Cisco flaw creates an opening for insider attacks

The networking giant has warned of a bug in its routing software but an analyst says only experienced Cisco technicians are likely to be able to exploit it
Written by Ingrid Marson, Contributor

Cisco released a security advisory on Wednesday warning that some Cisco networks could be vulnerable to denial-of-service attacks.

The problem occurs if a malformed packet is sent to a router that has been configured for the Open Shortest Path First (OSPF) protocol. This problem is limited to versions 12.0S, 12.2, and 12.3 of Cisco's IOS routing software.

Jon Oltsik, a network security analyst at the Enterprise Strategy Group, said the vulnerable versions and configuration are in common use and the effects of a successful attack could be devastating to an enterprise.

"If a hacker puts a certain request to the main router, then it could shut down the whole network," he said. But Oltsik believes that in practice the vulnerability requires both inside knowledge and Cisco expertise, which should limit the number of attacks. The most likely threat will come from former staff with a grievance.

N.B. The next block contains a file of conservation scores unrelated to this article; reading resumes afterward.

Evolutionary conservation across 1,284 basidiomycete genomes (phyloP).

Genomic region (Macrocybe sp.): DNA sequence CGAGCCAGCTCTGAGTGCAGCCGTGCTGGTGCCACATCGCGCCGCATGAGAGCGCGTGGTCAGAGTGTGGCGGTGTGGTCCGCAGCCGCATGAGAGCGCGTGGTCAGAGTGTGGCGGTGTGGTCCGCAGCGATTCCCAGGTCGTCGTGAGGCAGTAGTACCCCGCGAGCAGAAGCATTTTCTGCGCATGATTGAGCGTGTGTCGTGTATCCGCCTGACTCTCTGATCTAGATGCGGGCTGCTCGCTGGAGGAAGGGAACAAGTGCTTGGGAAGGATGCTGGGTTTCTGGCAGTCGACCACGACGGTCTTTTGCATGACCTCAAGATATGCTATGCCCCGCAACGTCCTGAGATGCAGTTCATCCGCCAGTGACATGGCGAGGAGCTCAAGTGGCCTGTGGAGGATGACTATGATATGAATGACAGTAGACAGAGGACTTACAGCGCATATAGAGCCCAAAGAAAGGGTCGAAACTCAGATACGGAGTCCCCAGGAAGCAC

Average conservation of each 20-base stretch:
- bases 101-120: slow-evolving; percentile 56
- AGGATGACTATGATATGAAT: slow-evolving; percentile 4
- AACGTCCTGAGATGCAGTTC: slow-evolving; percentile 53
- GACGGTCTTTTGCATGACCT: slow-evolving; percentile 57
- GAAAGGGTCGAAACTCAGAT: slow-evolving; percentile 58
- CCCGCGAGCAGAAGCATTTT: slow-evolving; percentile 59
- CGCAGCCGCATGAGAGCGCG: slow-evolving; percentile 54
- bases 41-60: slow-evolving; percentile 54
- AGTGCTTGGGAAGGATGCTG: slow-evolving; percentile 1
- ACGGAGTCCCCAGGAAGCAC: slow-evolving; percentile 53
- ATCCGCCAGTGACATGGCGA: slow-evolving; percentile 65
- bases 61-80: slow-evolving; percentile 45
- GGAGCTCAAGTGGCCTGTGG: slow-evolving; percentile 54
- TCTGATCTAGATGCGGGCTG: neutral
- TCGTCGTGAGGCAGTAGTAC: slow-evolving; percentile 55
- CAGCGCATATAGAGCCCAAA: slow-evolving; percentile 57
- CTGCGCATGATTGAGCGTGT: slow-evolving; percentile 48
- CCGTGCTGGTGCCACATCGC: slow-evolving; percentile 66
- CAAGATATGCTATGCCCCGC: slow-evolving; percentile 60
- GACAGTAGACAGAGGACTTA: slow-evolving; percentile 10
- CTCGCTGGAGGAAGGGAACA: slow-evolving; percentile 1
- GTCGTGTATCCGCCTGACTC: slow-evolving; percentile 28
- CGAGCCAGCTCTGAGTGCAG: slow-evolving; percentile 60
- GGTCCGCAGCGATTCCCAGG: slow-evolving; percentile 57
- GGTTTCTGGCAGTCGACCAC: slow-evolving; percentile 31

"It's not like a Microsoft vulnerability that anyone with Internet access can exploit. You need specific knowledge to exploit this. An attack is most likely to come from a rogue employee who knows the configuration of the company's Cisco routers," said Oltsik.

Cisco has provided a patch for the security flaw and has also provided several workarounds for the problem. The full Cisco advisory has been posted here.

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